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Looking Back at Takeoff’s Transformative Career

As one-third of the rap group Migos, Takeoff embodied a calm and effortless cool. He’d quite literally float over any beat, serving as a generative force behind Migos’ signature sound — snappy and ebullient trap anthems, equal parts menacing and playful.

Born Kirshnik Khari Ball, Takeoff was nothing if not consistent throughout Migos’ rise. Before his tragic death on Tuesday, he’d told interviewers that he was ready to receive the recognition he deserved. In photos, it’s clear that Takeoff played a bigger role in the spirit of the group than he let on.

Photos: Takeoff Throughout the Years – Rolling Stone

The “Quiet” Member Of Migos Was Magic On The Mic.

The world awoke to heartbreaking news this morning as Takeoff, a founding member of the wildly influential hip-hop trio Migos, was shot dead in the early hours of November 1 at a bowling alley in Houston. He was just 28 years old.

Born Kirshnik Khari Ball on June 18, 1994, Takeoff was the youngest rapper in a group that included his uncle Quavo and cousin Offset. His tragic death comes mere weeks after he and Quavo released Only Built for Infinity Links, their first album as a duo.

While Takeoff and Quavo had reportedly been feuding with Offset, and the future of the trio seemed uncertain at best, there’s no denying the massive impact Migos had on music over the last decade.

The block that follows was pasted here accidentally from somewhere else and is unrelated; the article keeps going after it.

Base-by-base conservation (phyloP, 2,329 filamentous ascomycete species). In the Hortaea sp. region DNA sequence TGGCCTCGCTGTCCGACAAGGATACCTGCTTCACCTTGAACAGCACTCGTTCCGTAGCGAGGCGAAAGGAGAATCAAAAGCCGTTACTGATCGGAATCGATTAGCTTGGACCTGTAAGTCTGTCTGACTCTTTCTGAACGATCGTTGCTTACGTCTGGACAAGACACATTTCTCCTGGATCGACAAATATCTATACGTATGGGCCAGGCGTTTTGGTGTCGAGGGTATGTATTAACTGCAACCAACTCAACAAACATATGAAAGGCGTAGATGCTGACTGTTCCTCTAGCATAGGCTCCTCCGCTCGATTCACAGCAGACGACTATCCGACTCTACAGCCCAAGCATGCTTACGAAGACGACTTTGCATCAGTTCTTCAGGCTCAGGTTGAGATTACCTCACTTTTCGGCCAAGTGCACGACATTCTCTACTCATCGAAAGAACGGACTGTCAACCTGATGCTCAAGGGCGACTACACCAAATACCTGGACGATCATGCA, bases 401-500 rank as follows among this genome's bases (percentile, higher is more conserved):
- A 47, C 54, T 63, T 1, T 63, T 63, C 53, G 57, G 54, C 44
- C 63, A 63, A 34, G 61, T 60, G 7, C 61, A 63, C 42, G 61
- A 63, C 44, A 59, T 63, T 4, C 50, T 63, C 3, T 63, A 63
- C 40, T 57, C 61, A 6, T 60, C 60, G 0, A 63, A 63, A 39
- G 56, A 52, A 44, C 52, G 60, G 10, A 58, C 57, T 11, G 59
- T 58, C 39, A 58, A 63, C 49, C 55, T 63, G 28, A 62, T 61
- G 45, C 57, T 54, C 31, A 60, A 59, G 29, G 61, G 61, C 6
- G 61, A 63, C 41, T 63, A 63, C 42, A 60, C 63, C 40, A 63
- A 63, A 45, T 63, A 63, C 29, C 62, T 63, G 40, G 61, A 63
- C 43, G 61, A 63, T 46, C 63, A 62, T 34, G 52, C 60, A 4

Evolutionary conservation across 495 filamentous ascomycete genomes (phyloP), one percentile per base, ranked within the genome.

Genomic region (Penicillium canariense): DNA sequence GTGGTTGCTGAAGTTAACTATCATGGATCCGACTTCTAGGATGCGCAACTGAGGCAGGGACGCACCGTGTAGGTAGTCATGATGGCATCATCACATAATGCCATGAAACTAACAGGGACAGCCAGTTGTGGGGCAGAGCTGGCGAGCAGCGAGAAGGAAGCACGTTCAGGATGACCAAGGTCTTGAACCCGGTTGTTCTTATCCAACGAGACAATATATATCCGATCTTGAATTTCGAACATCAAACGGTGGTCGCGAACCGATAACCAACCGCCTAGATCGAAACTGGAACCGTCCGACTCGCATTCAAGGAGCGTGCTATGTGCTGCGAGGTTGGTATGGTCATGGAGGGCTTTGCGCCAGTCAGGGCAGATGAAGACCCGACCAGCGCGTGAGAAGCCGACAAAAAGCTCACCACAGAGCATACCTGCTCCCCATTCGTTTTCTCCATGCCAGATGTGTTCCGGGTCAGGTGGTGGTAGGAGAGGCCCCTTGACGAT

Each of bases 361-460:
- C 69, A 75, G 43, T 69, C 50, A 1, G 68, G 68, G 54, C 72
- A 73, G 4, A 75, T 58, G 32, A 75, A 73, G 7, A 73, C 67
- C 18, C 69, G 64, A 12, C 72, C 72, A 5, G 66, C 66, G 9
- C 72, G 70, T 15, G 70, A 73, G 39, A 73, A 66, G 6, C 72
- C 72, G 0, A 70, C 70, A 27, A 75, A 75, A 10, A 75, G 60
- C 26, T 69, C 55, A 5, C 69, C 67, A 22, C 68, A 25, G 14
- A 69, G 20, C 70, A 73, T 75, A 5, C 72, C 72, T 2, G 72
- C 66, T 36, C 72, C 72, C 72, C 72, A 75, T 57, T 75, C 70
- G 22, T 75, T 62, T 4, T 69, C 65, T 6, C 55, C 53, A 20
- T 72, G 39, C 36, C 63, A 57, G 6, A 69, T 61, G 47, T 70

Recommended:Migos Rapper Takeoff Dead at 28, Shot in Houston

Takeoff, Who Was Best Known For His Part In The Popular Rap Trio Migos, Has Died Aged 28 After Being Shot At A Bowling Alley In Houston.

Formed in 2009, Migos popularized the triplet flow, created a bouncy new cadence, and helped to cement Atlanta’s place as hip-hop’s epicenter. Back in 2014, fans started declaring Migos “better than the Beatles,” and it wasn’t all generational trolling. Migos energized their audience and pushed the parameters of their genre much in the same way the Fab Four did 50 years earlier.

If Takeoff was a Beatle, he might’ve been George Harrison, the so-called “quiet one” whose contributions to classic songs are sometimes overlooked. Quavo was generally heralded as the group’s leader, and Offset—the husband of Cardi B—was arguably the most famous member.

Takeoff was more mysterious. He’s not on “Bad and Boujee,” the group’s chart-topping trap anthem from 2016, and on 2018’s ad-lib-packed Culture II album, Takeoff had the fewest memorable exclamations. But when Takeoff was on the mic, he made an impression.

If Takeoff Was A Beatle, He Might’ve Been George Harrison, The So-called “Quiet One” Whose Contributions To Classic Songs Are Sometimes Overlooked

“Take been spitting bars,” Quavo said in a 2018 interview with Beats 1. “In my opinion, he’s the best one out of all of us.” In honor of Takeoff’s incredible career, we’ve put together a list of the Top 5 songs on Genius, as measured by pageviews, that feature his inimitable rapping.